An excellent panel on tea parties and populism (here) put on by the Hudson Institute and the Bradley Foundation has already inspired one small Inkwell item this week. But an observation by one of the panelists keeps coming back to me. Please indulge me as I pen a second, brief item about the event. One of the panelists (I think it was Michael Barone, but a skip through my notes does not provide the definitive answer) made the point that it is not enough that politicians have a committment to the Constitution and small government, though that is important. And it is not sufficient that they get elected, though that is essential. They need to be prepared to govern.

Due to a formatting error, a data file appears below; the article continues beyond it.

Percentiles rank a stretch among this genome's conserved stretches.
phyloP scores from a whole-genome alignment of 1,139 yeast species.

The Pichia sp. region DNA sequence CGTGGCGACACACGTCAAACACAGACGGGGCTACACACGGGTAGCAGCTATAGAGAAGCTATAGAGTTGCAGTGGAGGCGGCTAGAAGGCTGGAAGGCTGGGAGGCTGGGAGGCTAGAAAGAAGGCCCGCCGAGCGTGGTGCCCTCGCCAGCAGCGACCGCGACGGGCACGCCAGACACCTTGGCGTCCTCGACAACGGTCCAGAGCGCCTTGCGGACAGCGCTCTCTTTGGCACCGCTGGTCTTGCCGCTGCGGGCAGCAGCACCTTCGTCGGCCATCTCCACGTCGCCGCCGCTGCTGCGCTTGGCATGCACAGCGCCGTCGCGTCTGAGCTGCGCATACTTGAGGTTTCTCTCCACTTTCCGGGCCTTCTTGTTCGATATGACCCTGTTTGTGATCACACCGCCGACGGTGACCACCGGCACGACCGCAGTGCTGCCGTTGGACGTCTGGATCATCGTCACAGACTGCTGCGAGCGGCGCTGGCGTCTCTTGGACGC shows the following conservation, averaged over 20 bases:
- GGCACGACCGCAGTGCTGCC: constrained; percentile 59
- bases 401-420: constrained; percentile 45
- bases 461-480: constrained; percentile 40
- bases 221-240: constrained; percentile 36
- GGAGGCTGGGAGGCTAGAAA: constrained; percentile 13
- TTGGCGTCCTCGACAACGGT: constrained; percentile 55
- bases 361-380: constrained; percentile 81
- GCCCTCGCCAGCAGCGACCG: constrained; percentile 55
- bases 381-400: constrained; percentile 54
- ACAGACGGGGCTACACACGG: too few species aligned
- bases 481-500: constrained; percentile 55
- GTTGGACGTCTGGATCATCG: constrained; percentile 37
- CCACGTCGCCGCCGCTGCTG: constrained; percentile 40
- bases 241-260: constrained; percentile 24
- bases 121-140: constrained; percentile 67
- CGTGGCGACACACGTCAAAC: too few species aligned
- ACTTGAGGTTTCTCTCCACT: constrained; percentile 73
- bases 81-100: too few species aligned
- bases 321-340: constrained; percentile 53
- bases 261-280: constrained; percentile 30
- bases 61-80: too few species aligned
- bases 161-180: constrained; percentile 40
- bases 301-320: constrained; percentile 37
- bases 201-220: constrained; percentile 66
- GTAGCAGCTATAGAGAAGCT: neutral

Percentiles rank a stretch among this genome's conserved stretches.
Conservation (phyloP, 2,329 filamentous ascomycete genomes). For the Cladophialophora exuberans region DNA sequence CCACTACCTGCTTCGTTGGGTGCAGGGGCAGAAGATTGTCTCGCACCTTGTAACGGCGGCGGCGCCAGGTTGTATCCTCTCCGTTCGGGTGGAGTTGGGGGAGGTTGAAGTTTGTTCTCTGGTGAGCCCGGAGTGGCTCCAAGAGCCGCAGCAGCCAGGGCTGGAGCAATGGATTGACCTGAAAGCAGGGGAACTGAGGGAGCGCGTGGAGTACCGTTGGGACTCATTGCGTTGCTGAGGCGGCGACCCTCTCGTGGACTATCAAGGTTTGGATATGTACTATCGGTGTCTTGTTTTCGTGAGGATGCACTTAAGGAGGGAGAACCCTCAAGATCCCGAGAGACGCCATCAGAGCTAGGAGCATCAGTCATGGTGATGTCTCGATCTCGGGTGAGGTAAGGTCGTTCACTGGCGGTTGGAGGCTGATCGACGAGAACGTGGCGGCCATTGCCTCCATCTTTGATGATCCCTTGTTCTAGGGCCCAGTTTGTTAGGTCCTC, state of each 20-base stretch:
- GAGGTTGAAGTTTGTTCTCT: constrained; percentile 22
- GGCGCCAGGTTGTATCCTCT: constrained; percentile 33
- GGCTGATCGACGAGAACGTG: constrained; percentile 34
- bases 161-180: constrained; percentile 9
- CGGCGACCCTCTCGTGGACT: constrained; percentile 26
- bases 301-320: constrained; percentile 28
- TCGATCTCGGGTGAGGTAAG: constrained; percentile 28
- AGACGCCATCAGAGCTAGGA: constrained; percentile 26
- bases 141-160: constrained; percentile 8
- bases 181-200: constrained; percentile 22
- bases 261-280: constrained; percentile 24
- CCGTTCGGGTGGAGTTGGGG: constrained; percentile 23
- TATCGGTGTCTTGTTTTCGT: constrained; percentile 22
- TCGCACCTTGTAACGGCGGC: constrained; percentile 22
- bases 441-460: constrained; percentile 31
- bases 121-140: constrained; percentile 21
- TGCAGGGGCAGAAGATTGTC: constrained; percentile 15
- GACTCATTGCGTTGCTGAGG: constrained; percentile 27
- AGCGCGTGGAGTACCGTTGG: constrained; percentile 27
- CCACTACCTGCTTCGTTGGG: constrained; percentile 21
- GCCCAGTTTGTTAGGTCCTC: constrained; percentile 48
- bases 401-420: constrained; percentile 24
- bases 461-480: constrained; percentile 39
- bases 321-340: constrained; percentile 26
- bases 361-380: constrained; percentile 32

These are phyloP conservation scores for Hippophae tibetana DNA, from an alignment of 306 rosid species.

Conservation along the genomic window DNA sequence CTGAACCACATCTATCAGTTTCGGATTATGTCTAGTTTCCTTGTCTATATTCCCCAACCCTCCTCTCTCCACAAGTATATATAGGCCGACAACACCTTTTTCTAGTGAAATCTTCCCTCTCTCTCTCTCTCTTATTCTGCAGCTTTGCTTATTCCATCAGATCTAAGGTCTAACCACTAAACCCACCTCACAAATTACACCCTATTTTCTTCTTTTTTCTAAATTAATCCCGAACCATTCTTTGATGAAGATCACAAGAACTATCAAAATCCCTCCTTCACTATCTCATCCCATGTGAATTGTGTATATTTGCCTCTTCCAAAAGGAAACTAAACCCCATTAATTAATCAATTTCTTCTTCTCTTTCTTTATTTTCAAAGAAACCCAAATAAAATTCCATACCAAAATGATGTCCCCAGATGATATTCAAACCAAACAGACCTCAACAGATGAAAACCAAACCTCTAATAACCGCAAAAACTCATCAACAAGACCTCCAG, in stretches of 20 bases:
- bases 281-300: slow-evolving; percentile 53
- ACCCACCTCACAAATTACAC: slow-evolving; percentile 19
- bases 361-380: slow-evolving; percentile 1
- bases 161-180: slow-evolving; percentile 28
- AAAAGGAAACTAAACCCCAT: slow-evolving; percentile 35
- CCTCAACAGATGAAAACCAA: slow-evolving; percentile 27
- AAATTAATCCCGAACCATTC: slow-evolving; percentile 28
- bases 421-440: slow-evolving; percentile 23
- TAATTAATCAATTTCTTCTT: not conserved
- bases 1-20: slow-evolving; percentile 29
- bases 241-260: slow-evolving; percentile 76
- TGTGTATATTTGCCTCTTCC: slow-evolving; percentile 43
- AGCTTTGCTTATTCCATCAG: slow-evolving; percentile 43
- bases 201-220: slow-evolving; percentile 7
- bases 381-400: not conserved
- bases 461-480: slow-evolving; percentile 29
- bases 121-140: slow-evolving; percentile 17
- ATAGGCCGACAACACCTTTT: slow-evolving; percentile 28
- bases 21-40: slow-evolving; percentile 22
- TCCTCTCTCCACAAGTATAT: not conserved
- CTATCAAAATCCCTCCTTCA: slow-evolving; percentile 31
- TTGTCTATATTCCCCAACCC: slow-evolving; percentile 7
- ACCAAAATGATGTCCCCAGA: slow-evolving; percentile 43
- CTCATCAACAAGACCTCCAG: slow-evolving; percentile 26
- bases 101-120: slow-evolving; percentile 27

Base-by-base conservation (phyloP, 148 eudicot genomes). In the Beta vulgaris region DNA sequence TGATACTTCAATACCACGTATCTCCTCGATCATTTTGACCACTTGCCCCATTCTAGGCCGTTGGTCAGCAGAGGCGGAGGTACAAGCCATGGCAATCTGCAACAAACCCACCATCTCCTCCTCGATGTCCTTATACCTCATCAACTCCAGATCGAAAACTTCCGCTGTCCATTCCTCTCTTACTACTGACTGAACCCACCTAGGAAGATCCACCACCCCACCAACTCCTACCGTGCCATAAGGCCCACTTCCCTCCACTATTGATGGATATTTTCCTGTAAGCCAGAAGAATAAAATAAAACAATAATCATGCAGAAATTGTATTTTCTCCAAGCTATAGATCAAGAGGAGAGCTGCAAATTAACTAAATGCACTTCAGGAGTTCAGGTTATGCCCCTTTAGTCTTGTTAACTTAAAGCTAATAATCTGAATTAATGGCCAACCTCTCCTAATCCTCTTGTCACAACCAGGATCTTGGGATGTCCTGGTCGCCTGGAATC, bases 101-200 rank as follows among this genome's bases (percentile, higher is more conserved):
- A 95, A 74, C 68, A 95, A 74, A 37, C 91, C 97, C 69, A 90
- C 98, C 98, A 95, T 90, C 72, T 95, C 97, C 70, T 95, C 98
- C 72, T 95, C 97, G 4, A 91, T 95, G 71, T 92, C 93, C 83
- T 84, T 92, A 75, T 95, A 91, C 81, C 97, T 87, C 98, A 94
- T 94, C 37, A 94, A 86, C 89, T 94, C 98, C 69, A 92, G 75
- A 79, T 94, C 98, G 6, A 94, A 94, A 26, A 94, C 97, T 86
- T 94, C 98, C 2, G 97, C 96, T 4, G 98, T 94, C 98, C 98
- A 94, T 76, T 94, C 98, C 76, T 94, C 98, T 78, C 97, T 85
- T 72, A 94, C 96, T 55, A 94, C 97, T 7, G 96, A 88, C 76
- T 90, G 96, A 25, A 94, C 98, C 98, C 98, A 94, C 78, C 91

Whoever made this point (oh, notes!) went on to say that one reason Margaret Thatcher succeeded in handling the coal strike so well, something that might have done in another conservative PM, was that she had spent two years preparing for it. The Iron Lady could give voice to conservative ideals. But she knew that wasn’t enough. It would be nice to think that lots of attractive candidates who regard the Constitution as our political bedrock and who see personal responsibility as essential to the continuance of the republic are being recruited. But unless they are also prepared to govern any movement towards those ideals will be temporary. Talk, ultimately, is cheap. I don’t know how this will be accomplished. But it is where our leaders have so often fallen down in the past.